Genesis – First, God
I used to coach elementary volleyball for a few seasons as a teacher. It was a stressful, before and after my teaching day, job. Why? Not because of the kids, but because of the competitive parenting on the sidelines. In volleyball, the most elementary girls I could put on the court was nine. Seventy girls showed up to play! Our goal in elementary intramural sports was to teach them the game, how to be a team and learn how to deal with winning and losing. There were no trophies and tournaments in that day and time. All goes well until you have a mom, who used to play and wants to relive her experience through her child, get in your face during and after the game!
“Why aren’t you playing my girl for more than a few minutes?”, the mom shouts. I tried to explain, “With 70 girls on various teams we are going to rotate them in and out so everyone gets a chance to play.” With our stated goals, it sounds reasonable, doesn’t it? Not to the irrational mom who wants her girl to win at all costs.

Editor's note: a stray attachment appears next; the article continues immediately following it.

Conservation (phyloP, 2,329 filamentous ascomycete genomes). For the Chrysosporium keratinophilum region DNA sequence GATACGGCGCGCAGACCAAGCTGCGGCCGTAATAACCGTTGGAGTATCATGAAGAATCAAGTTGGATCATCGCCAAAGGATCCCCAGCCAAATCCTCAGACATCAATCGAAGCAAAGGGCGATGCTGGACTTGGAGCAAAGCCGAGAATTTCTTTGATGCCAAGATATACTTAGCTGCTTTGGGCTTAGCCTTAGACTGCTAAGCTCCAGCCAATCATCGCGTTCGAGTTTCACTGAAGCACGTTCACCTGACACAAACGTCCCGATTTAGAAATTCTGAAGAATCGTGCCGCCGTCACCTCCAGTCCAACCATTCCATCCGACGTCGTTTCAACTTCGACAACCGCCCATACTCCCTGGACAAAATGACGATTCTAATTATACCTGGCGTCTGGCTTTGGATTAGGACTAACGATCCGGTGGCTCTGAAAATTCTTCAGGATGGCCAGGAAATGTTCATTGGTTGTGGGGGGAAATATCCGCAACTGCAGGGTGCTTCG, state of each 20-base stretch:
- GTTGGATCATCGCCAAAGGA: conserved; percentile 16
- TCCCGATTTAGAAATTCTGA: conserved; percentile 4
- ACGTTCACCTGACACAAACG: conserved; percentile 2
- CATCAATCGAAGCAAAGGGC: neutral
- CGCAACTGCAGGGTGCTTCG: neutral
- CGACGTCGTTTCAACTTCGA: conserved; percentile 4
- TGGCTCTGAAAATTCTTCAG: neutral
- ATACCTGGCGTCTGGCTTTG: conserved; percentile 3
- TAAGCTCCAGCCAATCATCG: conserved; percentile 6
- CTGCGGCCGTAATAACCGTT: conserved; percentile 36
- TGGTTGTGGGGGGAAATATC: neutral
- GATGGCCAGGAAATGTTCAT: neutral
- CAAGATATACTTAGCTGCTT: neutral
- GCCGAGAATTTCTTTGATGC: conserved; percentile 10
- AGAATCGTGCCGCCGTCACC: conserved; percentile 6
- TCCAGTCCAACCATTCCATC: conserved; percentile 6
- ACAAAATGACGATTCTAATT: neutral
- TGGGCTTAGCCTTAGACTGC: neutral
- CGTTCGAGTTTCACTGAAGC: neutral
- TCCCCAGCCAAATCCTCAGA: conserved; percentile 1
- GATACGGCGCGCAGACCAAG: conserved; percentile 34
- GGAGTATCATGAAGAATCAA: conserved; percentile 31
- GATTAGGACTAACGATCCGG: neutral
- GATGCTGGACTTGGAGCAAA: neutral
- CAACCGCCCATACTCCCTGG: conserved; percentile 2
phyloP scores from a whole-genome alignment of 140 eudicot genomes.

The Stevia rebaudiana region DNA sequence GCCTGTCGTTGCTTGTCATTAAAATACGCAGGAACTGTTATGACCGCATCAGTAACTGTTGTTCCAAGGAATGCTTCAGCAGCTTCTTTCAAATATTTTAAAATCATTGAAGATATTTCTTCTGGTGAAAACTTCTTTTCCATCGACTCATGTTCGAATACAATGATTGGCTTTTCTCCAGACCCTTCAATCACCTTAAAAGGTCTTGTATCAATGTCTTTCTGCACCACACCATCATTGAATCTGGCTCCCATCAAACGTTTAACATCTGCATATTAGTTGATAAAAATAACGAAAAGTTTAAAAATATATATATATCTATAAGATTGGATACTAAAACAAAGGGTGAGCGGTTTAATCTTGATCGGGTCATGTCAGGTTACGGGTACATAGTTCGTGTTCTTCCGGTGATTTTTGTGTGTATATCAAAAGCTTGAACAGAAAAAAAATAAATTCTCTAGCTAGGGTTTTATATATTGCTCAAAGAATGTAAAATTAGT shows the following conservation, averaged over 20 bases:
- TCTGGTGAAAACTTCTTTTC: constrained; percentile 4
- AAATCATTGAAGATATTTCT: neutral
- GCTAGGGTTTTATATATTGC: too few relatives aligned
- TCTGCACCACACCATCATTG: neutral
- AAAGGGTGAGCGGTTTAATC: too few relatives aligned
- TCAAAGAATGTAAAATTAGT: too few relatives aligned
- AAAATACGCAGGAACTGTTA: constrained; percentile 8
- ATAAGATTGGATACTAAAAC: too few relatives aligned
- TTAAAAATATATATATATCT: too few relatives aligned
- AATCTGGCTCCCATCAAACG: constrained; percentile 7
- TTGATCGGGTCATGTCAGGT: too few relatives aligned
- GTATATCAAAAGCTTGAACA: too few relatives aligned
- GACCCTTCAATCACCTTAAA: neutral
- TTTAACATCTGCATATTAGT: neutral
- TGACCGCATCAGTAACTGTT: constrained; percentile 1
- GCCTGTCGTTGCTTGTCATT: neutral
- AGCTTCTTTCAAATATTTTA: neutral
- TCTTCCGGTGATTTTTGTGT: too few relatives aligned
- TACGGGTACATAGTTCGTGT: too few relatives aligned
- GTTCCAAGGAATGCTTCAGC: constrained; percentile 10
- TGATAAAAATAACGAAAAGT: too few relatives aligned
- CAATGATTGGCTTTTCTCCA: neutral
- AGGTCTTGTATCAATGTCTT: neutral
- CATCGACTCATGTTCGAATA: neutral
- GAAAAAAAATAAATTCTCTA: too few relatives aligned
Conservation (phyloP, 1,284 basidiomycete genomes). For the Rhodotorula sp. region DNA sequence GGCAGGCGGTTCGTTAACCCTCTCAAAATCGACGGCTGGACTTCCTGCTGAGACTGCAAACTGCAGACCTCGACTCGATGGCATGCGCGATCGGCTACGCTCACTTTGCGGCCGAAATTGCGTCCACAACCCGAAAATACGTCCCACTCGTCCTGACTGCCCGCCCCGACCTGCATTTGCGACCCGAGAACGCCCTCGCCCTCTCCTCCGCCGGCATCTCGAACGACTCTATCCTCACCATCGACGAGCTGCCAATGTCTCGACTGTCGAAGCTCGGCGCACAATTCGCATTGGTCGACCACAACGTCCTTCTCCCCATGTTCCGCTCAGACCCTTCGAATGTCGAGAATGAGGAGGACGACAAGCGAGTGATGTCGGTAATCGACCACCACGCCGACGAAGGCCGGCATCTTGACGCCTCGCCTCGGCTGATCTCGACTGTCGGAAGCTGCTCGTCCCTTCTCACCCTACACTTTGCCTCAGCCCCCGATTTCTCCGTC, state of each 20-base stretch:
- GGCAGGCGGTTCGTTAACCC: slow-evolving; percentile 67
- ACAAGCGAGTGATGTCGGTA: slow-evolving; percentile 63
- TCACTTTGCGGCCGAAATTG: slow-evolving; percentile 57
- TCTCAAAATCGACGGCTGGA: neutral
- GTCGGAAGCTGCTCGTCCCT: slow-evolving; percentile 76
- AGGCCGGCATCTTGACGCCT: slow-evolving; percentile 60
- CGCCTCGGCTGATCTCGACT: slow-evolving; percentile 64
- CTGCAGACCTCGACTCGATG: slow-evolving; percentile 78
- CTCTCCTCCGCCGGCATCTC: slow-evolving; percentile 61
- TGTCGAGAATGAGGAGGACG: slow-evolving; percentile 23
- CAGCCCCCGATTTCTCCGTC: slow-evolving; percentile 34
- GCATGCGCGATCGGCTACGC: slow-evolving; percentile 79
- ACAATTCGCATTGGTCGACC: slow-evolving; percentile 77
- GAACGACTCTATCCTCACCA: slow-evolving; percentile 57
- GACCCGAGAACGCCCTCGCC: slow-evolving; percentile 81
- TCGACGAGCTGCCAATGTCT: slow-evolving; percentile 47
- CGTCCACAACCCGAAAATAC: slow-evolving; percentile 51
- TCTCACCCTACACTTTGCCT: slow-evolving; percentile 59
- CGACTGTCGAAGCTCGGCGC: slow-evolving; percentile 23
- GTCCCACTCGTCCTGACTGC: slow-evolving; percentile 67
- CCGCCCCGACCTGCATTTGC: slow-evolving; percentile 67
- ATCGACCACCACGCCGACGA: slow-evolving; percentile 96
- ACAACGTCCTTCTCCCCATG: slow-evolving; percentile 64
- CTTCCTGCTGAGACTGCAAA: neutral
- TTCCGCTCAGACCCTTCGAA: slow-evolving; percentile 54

I don’t know why I thought of this experience as I read about the child bearing competition between Jacob’s wives and maids, but I did. Serious jealousies and misplaced goals cause problems in relationships. Every. Time. Maybe you will get the connection…
The Song of Solomon reminds us that the Jewish people never minimized the personal joys of marriage, but they also emphasized the responsibility of having children and building a God-fearing family. “Unless the Lord builds the house, they labor in vain who build it.… Behold, children are a heritage from the Lord, the fruit of the womb is a reward” (Ps. 127:1, 3 nkjv).
The Jews looked upon parenthood as a stewardship before God, and this was especially true in the case of Jacob, whose descendants would multiply “as the stars of the heaven, and as the sand which is upon the sea shore” (Gen. 22:17). God would honor him by making him the father of the twelve tribes of Israel, but the fact that four different women were involved in building his family would create for Jacob one problem after another. The man who had grown up in a divided and competitive home (25:28) would himself create a divided and competitive family.